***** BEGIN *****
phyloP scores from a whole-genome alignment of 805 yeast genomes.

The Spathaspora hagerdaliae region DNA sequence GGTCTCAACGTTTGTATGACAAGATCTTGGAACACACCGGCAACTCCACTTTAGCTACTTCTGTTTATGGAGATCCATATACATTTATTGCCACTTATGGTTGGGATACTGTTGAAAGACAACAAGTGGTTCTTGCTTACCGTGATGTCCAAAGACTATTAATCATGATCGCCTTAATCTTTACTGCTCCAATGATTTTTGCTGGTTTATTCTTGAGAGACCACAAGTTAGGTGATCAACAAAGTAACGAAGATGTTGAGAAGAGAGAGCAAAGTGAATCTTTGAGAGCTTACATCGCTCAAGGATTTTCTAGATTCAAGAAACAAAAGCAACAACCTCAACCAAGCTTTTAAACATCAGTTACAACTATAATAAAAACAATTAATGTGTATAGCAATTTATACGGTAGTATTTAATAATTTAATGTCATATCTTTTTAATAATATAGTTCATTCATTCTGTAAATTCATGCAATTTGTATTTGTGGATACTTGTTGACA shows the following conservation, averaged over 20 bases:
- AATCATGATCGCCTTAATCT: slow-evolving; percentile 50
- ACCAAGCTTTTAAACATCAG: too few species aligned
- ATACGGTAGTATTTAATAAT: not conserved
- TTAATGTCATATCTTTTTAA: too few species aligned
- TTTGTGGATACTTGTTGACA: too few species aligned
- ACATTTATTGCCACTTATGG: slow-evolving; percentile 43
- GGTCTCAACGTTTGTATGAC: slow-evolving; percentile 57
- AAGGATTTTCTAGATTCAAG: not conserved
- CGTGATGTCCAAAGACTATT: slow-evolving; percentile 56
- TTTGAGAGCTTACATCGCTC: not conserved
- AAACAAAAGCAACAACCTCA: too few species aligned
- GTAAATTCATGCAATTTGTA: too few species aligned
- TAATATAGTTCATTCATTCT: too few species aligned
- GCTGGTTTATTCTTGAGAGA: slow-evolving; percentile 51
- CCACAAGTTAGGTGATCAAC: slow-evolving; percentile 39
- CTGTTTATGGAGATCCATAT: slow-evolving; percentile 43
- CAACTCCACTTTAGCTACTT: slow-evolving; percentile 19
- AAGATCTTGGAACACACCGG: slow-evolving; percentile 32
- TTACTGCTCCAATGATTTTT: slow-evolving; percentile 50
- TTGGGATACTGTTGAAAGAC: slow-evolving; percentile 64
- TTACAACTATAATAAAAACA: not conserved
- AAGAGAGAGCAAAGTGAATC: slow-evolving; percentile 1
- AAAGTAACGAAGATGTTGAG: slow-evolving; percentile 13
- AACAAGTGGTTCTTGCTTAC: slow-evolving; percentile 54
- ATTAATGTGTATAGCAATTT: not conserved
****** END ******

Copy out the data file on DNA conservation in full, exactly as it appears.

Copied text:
phyloP scores from a whole-genome alignment of 805 yeast genomes.

The Spathaspora hagerdaliae region DNA sequence GGTCTCAACGTTTGTATGACAAGATCTTGGAACACACCGGCAACTCCACTTTAGCTACTTCTGTTTATGGAGATCCATATACATTTATTGCCACTTATGGTTGGGATACTGTTGAAAGACAACAAGTGGTTCTTGCTTACCGTGATGTCCAAAGACTATTAATCATGATCGCCTTAATCTTTACTGCTCCAATGATTTTTGCTGGTTTATTCTTGAGAGACCACAAGTTAGGTGATCAACAAAGTAACGAAGATGTTGAGAAGAGAGAGCAAAGTGAATCTTTGAGAGCTTACATCGCTCAAGGATTTTCTAGATTCAAGAAACAAAAGCAACAACCTCAACCAAGCTTTTAAACATCAGTTACAACTATAATAAAAACAATTAATGTGTATAGCAATTTATACGGTAGTATTTAATAATTTAATGTCATATCTTTTTAATAATATAGTTCATTCATTCTGTAAATTCATGCAATTTGTATTTGTGGATACTTGTTGACA shows the following conservation, averaged over 20 bases:
- AATCATGATCGCCTTAATCT: slow-evolving; percentile 50
- ACCAAGCTTTTAAACATCAG: too few species aligned
- ATACGGTAGTATTTAATAAT: not conserved
- TTAATGTCATATCTTTTTAA: too few species aligned
- TTTGTGGATACTTGTTGACA: too few species aligned
- ACATTTATTGCCACTTATGG: slow-evolving; percentile 43
- GGTCTCAACGTTTGTATGAC: slow-evolving; percentile 57
- AAGGATTTTCTAGATTCAAG: not conserved
- CGTGATGTCCAAAGACTATT: slow-evolving; percentile 56
- TTTGAGAGCTTACATCGCTC: not conserved
- AAACAAAAGCAACAACCTCA: too few species aligned
- GTAAATTCATGCAATTTGTA: too few species aligned
- TAATATAGTTCATTCATTCT: too few species aligned
- GCTGGTTTATTCTTGAGAGA: slow-evolving; percentile 51
- CCACAAGTTAGGTGATCAAC: slow-evolving; percentile 39
- CTGTTTATGGAGATCCATAT: slow-evolving; percentile 43
- CAACTCCACTTTAGCTACTT: slow-evolving; percentile 19
- AAGATCTTGGAACACACCGG: slow-evolving; percentile 32
- TTACTGCTCCAATGATTTTT: slow-evolving; percentile 50
- TTGGGATACTGTTGAAAGAC: slow-evolving; percentile 64
- TTACAACTATAATAAAAACA: not conserved
- AAGAGAGAGCAAAGTGAATC: slow-evolving; percentile 1
- AAAGTAACGAAGATGTTGAG: slow-evolving; percentile 13
- AACAAGTGGTTCTTGCTTAC: slow-evolving; percentile 54
- ATTAATGTGTATAGCAATTT: not conserved